Friday, August 28, 2009

hypocycloid scrambler

The scrambler amusement park ride gives a visceral sense for how circular motions can be added together to create a trajectory that scarecely resembles a circle itself. If you watch (or get on) the ride, you'll see (or feel) that while the ride consists of a circular structure spinning on a larger spinning circle, riders seem to move in triangular or square paths (it was moving too fast for me to tell which).
When I tried to model the scrambler in Geometer's Sketchpad to learn more about the path that its riders follow, I chose to have point A traveling in one direction on a large circle, while point B travelled in the opposite direction on a circle whose radius was half the size of the first, centered on A. Both points were set to travel at the same speed. This gave a path very much like the scrambler's - a curved triangle.
Different choices for the relative sizes and speeds of the circles and points give different curves. In this case, having the circles move in opposite directions creates a curve that is the simplest hypocycloid, while having the circles move in the same direction creates the simplest epicycloid.
Hypocycloids are usually defined by having the small circle roll along the inside of the larger circle, while epicycloids are defined by having the small circle roll along the outside. By choosing the right rotation speed and sizes, you can get the same curves by having the small circle centered on the circumferences of the large circle, as I did when modeling the scrambler.
There are lots of ways to explore this model further, but one that appealed to me was to try to add additional circles spinning on top of the existing ones, with each additional circle having half the radius of the one it sits on. Having the circles spin in different directions generates very different curves (a further restriction was to start all circular motion in phase with all the points initially lined up). By varying the spin directions, two circles generated two paths (the epicycloid and hypocycloid above), while three circles generated four paths, shown below.
One great thing about GSP is that you can look at these curves synthetically, where you build them up out of points, lines, and circles, or analytically, where you provide explicit equations for the coordinates of the points that lie on the curves. It turns out that for the family of curves built out of these circles, each having half the radius of the preceding circle, the equations are:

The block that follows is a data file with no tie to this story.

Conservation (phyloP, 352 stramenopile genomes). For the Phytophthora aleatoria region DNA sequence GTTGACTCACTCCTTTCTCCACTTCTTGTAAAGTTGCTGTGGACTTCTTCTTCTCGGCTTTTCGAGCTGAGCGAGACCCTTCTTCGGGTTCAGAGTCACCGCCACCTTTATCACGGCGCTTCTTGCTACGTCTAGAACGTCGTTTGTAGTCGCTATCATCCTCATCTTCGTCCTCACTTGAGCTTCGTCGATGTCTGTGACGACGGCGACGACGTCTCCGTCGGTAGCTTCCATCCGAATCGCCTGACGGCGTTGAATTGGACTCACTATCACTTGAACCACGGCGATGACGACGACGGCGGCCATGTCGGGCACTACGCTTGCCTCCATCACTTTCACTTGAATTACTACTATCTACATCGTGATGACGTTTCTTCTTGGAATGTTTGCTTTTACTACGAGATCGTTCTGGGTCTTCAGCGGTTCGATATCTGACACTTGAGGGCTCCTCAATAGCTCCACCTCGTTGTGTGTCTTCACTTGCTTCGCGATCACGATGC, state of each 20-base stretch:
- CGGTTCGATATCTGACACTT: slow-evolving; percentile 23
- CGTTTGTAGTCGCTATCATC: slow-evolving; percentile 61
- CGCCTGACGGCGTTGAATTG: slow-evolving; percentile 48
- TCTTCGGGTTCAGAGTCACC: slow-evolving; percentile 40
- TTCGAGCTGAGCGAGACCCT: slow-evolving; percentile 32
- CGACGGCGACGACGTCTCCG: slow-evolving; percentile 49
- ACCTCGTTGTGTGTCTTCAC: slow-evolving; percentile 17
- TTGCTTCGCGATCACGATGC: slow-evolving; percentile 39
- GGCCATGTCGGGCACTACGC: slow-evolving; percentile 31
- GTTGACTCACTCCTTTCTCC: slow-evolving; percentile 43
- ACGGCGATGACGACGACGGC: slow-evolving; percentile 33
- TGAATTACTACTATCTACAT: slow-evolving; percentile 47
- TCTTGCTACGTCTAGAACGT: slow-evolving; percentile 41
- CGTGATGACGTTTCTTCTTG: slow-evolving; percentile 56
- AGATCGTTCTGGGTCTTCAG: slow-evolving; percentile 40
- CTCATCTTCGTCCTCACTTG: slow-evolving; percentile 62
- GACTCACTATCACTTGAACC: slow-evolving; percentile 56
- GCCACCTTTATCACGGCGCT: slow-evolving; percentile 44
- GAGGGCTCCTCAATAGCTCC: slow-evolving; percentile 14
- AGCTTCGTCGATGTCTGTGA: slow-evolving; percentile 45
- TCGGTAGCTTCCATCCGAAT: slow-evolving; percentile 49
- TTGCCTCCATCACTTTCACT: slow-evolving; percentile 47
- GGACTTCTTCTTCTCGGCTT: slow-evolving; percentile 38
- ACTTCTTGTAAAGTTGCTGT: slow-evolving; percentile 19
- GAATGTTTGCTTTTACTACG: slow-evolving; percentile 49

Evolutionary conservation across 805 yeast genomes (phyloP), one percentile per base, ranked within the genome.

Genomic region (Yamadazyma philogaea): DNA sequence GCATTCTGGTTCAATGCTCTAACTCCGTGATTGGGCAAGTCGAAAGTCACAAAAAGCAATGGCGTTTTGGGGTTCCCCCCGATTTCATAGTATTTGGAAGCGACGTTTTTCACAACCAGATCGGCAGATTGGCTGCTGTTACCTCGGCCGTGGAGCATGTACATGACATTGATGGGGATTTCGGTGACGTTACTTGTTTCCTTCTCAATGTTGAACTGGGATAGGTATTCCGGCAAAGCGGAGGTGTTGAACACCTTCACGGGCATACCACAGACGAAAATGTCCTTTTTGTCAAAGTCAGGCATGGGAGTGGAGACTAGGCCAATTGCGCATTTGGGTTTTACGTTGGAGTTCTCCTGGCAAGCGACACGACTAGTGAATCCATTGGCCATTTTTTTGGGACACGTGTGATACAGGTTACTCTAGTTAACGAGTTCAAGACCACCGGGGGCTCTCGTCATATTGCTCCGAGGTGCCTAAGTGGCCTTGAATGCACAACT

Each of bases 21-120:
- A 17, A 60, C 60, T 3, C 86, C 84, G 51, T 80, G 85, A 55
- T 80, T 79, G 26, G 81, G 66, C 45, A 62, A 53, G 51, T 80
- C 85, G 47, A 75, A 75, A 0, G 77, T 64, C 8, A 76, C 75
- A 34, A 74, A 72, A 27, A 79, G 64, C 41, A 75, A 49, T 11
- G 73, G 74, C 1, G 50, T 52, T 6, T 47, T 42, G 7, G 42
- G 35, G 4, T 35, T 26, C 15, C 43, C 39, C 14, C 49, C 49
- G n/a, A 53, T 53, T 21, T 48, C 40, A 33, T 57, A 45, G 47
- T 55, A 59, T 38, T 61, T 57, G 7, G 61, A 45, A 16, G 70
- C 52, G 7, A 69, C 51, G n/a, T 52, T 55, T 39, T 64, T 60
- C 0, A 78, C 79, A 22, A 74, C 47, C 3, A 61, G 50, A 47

Where we are letting the big circle have radius = 1, n is the number of circles that have been added to the initial base circle, and the coefficients in the expression for y are chosen to be positive or negative to yield different curves (a positive coefficient on the i-th term causes the i-th circle to move counterclockwise, and a negative coefficient causes it to move clockwise). When we choose all positive coefficients and look at n from 0 to 4, we get an interesting evolution of the epicycloid:

If you allow negative coefficients in the y expression and allow allow the circles to spin in different directions, you'll find that the '4th generation' of this family includes some very oddly shaped curves:

The GSP file used to create up to the 2nd generation of these curves is here.

Update: The first few generations of these curves are easy to make using Desmos.

See also these related posts:
Scrambler fractal
Brain curve

Wednesday, August 19, 2009


Exploring the mathematics of origami has been a pursuit of recreational mathematicians, educators, and mathematical researchers for some time. Martin Gardner's chapter on the mathematics of origami in The Second Book of Mathematical Puzzles and Diversions remains a good starting point for anyone who is curious. Barry Cipra's article in the October 2001 SIAM News is more recent survey that stresses the applications of the mathematical approach to origami (for more applications see Simon Guest on 'deployable structures').

Three mathematicians that are at the forefront of the research end of this topic are Robert Lang, Erik Demaine, and Tom Hull. All three are featured in the Institute for Figuring's online exhibit "Mathematical Paper Folding." Erik Demaine has a downloadable book chapter that provides a nice overview of recent advances in the subject. Robert Lang's paper with Roger C. Alperin outlines some of the axiomatic approaches to the mathematics of origami. There are some down loadable worksheets from Tom Hull's book, Project Origami, here.